Conservation of endangered amphibians

Natural History and Conservation of Endangered Amphibianspoison-dart-frog
Amphibian populations have undergone rapid, global declines and extinctions in recent decades. Over 30% of all amphibian species are now considered threatened and as many as 122 species have recently become extinct. In many cases declines can be attributed to threats amphibians share with other groups, including habitat destruction and fragmentation, introduction of predators and competitors, exploitation by humans, and global climate change. However, some of the declines and extinctions of amphibian species have been caused by the fungal pathogen (Bd). In some areas, like Central America and Australia, Bd epidemics moved so quickly across the landscape and threatened so many little-known and endemic species with extinction that the only viable conservation strategy was to bring animals into captivity and establish assurance colonies, in hopes that they would one day be able to be successfully reintroduced into their native habitat.

Our work has contributed to the global amphibian conservation effort on a number of fronts. Work during Dr. Richards-Zawacki’s PhD helped to understand the natural history of three little-known, yet critically endangered species that were being maintained in captivity due to the destruction of their habitat (the Kihansi Spray Toad, Nectophrynoides asperginisArch et al. 2011) or the arrival of Bd (Panamanian golden frogs, Atelopus varius and A. zetekiZippel et al. 2006, Richards & Knowles 2007). Our more recent work has included the development of techniques to improve the health and reproductive success of captive amphibians (Dugas et al. 2013), including methods for treating Bd infections in captive animals. Our heat treatment (Chatfield and Richards-Zawacki 2011) and low-dose itraconazole treatment (Brannelly et al. 2012) protocols have been adopted by zoos, aquariums, and amphibian rescue facilities, where they have helped to reduce mortality rates among amphibians being treated for Bd (which often, unfortunately, includes animals of critical conservation importance).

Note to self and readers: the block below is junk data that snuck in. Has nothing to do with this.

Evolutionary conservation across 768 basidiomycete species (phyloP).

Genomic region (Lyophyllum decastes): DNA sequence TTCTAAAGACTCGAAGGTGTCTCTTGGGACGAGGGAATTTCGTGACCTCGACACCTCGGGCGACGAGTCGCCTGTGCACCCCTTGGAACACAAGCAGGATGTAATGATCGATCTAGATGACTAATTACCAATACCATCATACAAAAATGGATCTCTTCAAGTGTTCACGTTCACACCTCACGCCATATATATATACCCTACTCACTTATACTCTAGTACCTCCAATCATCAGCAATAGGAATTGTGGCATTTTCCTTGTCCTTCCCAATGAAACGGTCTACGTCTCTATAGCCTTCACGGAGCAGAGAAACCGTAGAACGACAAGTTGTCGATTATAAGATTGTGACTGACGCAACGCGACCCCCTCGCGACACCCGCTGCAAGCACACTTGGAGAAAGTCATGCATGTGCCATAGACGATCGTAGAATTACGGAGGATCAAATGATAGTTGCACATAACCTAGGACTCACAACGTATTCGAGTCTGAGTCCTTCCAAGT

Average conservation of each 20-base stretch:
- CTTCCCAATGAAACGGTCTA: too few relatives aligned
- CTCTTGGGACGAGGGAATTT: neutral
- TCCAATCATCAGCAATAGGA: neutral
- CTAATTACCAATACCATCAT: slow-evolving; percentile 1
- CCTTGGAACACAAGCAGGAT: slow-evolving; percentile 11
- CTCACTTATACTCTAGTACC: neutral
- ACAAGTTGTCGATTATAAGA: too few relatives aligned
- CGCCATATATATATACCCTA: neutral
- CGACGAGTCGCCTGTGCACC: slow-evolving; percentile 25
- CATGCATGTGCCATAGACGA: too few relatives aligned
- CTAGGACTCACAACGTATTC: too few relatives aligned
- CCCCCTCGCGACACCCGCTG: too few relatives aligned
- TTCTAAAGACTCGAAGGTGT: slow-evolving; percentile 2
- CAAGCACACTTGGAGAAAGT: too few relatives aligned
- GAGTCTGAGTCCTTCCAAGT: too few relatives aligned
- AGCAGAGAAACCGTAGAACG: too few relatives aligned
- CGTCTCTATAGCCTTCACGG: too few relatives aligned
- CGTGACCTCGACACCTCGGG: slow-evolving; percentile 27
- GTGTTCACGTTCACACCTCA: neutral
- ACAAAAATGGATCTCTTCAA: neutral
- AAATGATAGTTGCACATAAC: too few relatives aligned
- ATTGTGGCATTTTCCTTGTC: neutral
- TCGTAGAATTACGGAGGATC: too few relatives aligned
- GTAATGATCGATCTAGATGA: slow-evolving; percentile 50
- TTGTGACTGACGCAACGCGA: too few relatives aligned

MucosomeWork in our lab has also begun to address issues related to the reintroduction of captive animals to the wild. For example, the skin of amphibians is host to a diverse bacterial community and some of these microbes are symbiotic, playing an important role in host health, and specifically, defense against Bd. We characterized the skin microbiomes of wild and F1 captive A. zeteki, a species that may be extinct in the wild but that is being maintained in captivity. We found that the offspring of wild frogs, which were born in, and had been raised in captivity for eight years, still shared 70% of their microbial community with wild frogs (Becker et al. 2014). This is promising, as it suggests that microbial symbiotic relationships, some of which are important to the ecology of wild animals, can be maintained and passed from generation to generation during captive management.